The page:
if topStories is Null
return Null
comments <- retryLoop(5,head(topStories))
otherComments <- loop(tail(topStories))
retryLoop :: [n story] -> IO Comments
comments <- fetchComments(story)
if comments is HTTPError:
if n == 0:
retryLoop(n-1, story)

State machine:

state :: Initial
| FetchingTop
| FetchingStory comments stories retries
| Done comments
main(state, event) {
switch event {
Initialize ->
assert state == Initial
[FetchingTop, Fetch topStoriesUrl]
HttpResponse response ->
switch state {
FetchingTop ->
[FetchingStory Null stories 5, FetchComments head(stories)]
FetchingStory comments stories retries ->
if response is HTTPError:
if retries == 0:
[Initial, Null]
[FetchingStory comments stories retries-1,
FetchComments head(stories)]
comments = append(response,comments)
if tail(stories) is Null:
[Done comments, Null]
[FetchingStory append(comments,response) tail(stories) 5,
FetchComments head(tail(stories))]

With practice, the state machine version of this can be written correctly. However, (1) it's verbose, (2) the control flow jumps all over the place, and (3) in practice it's challenging to get exactly right. This is still a small example, and it gets much worse as the length and complexity of the IO sequence grows.

The monadic version, on the other hand, flows cleanly down the page. We can factor out generic functionality like "retry this request n times" to make the essence of the computation clear.

Suppose you have to upgrade this. In the state machine, you can see exactly which stage of the computation you're in and write specific code to upgrade cleanly.

Threads, as we've discussed, can't be upgraded in-place. Let's be real though: we're downloading comment sections, not regulating a nuclear reactor. If we get a better version of this script, just kill the old one and start the new one from scratch. What's a couple extra HTTP requests?

This suggests a general division of workloads: code which needs to be permanent, upgradable, and concurrent should generally be a state machine. Code with long or complex sequences of IO and definite termination should generally be a thread.

These aren't completely mutually exclusive, but it's surprising how often they are.

Jael: a case study

When you need to do something permanent and upgradable, but you also need to do long sequences of IO, the main trick is to factor your problem into both an agent and a thread (or several).

As a case study, consider Jael, one of our vanes. This maintains our PKI state, which it downloads over HTTP from an Ethereum node. Downloading from an Ethereum node is a complex sequence that starts with fetching its most recent block number, then fetching all the blocks we haven't seen and scanning for transactions we care about. We also maintain a map of block hashes to block number, and if we see that a block's parent doesn't have the hash we expect, that means a reorganization has occurred, so we must "rewind" one block at a time until we find where the fork happened, then restart going forward.

You don't have to understand this sequence of IO; it's sufficient to see that it's complex and must be exactly right. We used to do this in a state machine directly in Jael. This data is, of course, permanent and needs to be accessible to the rest of the system, so Jael must be a state machine.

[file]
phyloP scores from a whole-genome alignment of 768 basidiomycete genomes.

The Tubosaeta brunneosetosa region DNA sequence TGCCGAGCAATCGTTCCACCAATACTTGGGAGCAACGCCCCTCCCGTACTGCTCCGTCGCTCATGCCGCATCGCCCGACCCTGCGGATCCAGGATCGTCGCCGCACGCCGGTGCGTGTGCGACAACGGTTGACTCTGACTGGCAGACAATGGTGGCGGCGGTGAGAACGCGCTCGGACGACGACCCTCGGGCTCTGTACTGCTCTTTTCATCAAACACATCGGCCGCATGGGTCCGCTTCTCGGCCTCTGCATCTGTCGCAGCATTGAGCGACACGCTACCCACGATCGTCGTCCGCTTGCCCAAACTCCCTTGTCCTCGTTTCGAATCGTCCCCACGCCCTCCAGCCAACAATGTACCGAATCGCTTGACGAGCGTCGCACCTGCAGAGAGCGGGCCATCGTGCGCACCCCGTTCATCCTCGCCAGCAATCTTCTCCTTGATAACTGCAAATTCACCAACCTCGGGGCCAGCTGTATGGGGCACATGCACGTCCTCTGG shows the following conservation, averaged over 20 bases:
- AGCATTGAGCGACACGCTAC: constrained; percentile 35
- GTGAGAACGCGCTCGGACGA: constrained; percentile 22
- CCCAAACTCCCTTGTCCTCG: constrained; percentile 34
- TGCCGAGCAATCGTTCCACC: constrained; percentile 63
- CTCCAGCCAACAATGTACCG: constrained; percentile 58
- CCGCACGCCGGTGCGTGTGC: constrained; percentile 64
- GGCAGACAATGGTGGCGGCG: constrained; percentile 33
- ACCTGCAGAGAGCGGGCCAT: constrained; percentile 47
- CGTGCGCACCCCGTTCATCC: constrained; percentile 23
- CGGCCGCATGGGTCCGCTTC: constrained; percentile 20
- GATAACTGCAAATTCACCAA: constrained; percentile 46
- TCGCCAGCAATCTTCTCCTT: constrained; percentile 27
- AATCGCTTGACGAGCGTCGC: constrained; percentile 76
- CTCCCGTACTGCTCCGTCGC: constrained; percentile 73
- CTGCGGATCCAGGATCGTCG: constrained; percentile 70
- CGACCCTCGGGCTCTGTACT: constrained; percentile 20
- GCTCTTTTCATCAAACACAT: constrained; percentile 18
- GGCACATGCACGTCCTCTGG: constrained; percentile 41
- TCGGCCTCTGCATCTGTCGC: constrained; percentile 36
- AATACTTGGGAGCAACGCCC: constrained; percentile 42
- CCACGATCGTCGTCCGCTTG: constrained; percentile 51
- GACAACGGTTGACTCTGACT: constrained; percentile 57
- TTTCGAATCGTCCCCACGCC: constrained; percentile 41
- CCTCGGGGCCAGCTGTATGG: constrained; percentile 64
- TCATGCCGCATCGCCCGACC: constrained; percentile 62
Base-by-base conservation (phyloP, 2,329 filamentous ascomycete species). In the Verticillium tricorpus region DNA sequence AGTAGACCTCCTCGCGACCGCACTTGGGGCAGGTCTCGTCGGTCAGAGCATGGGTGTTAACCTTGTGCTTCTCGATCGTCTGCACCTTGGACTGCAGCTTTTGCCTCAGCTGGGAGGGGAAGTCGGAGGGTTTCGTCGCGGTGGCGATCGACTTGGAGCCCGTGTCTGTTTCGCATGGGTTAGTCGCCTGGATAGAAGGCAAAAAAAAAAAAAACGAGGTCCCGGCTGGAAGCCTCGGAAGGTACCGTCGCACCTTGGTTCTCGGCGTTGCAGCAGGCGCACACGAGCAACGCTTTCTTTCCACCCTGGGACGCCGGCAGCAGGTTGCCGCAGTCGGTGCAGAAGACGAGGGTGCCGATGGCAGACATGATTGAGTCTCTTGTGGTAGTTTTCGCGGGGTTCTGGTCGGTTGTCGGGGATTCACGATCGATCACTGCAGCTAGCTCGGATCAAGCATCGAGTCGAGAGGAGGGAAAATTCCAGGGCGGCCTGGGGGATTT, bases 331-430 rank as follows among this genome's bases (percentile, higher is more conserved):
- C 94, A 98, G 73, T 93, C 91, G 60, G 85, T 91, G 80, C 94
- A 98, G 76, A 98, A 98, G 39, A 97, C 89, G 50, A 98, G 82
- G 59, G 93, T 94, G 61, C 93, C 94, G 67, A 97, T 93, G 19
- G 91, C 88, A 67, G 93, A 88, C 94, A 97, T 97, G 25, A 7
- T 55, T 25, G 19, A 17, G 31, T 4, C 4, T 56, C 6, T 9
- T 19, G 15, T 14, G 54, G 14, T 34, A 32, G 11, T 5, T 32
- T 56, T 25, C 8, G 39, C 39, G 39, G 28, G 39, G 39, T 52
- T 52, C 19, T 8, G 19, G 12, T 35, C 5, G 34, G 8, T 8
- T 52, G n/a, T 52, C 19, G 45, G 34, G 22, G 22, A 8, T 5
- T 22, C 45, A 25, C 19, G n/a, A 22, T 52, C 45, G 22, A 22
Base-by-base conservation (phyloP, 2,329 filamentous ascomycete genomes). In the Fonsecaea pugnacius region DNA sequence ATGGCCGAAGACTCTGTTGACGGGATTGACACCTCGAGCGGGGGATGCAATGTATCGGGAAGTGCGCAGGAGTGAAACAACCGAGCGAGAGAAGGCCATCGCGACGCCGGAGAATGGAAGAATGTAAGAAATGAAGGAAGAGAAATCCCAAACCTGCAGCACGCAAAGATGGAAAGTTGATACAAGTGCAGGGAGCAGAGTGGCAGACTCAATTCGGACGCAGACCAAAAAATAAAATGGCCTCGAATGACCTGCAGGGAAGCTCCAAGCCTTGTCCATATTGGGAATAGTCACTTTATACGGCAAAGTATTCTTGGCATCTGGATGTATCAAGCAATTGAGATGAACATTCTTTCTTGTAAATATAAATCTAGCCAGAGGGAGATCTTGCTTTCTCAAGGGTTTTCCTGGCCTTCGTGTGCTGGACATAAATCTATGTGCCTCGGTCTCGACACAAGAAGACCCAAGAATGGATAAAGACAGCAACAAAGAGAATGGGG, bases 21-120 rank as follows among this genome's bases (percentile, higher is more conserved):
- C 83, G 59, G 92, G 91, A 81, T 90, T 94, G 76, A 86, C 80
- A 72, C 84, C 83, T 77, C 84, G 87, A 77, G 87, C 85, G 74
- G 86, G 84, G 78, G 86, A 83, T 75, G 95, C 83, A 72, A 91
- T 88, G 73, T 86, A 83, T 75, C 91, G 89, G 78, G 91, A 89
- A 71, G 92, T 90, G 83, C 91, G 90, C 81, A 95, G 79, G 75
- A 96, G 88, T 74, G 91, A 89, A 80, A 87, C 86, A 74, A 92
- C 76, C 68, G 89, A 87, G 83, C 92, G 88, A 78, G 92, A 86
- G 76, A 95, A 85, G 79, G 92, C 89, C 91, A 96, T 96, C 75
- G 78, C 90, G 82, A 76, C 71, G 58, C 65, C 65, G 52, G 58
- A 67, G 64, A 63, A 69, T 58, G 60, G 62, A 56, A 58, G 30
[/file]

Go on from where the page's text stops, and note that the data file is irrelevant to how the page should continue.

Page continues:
However, we had many small mistakes in this sequence of IO, some of which only appeared during unusual events, such as when an HTTP request failed at the same time as a reorganization happened.

We're in a bit of a bind, though: Jael has to be a state machine. The solution is to factor out the act of getting updates into a thread while the main PKI state is stored in the state machine in Jael.

This thread has a definite purpose: given the most recent block number we already know about, fetch all the PKI transactions since then. The function signature is:

syncEthereum oldBlockNumber -> IO [newBlockNumber, newTxs]

Jael runs this thread every five minutes and, if it succeeds, then we update our block number and PKI state. If the thread fails, gets stuck, or we need to upgrade it, we just kill the old thread and start a new one. Again, a few extra HTTP requests don’t matter.

From Jael's perspective, it looks something like:

state :: State block txs outstandingThread
main(state,event) {
switch event {
Initialize -> [State 0 Null Null, StartTimer (now + five minutes)]
TimerFired ->
effects = If outstandingThread is Null
then Null
else [Kill outstandingThread]
newId = newThreadId()
[State txs newId,
StartThread newId syncEthereum(block),
StartTimer (now + five minutes))]
ThreadFinished Failure -> [State block txs Null, Null]
ThreadFinished Success newBlockNumber newTxs ->
[State newBlockNumber append(txs,newTxs) Null, Null]

In other words, from Jael's perspective, it's just a single IO event that encapsulates arbitrarily complex IO in the thread. A single IO event is easy enough, and we can maintain all our permanency and robustness guarantees, because we know the thread will have one of three results: success, failure, or it hangs. If we set a timeout, hang becomes failure, so there's only two possible results: success or failure. If we handle both of those correctly, we've handled all the possible IO errors that could have occurred.

What about upgrading? We've already said we can handle the thread dying for arbitrary reasons, so if an upgrade comes in, we just kill it. We can upgrade Jael's state machine easily since its state is very simple.


Let's recap what we've covered:

  • There are three styles of IO: imperative, monadic, and explicit state machines.
  • Urbit supports explicit state machines (agents) and monadic IO (threads).
  • Explicit state machines are preferred for permanent, robust, concurrent code.
  • Monadic IO is preferred for short-lived code with complex IO.
  • If a state machine needs to perform complex IO, it should encapsulate it in a thread so that, from the perspective of the state machine, it's simple IO.

Hopefully it's fairly clear why Urbit uses explicit state machines in most situations. More than anything else, our goal is to build software that can last forever. Explicit state machines are a crucial tool for that.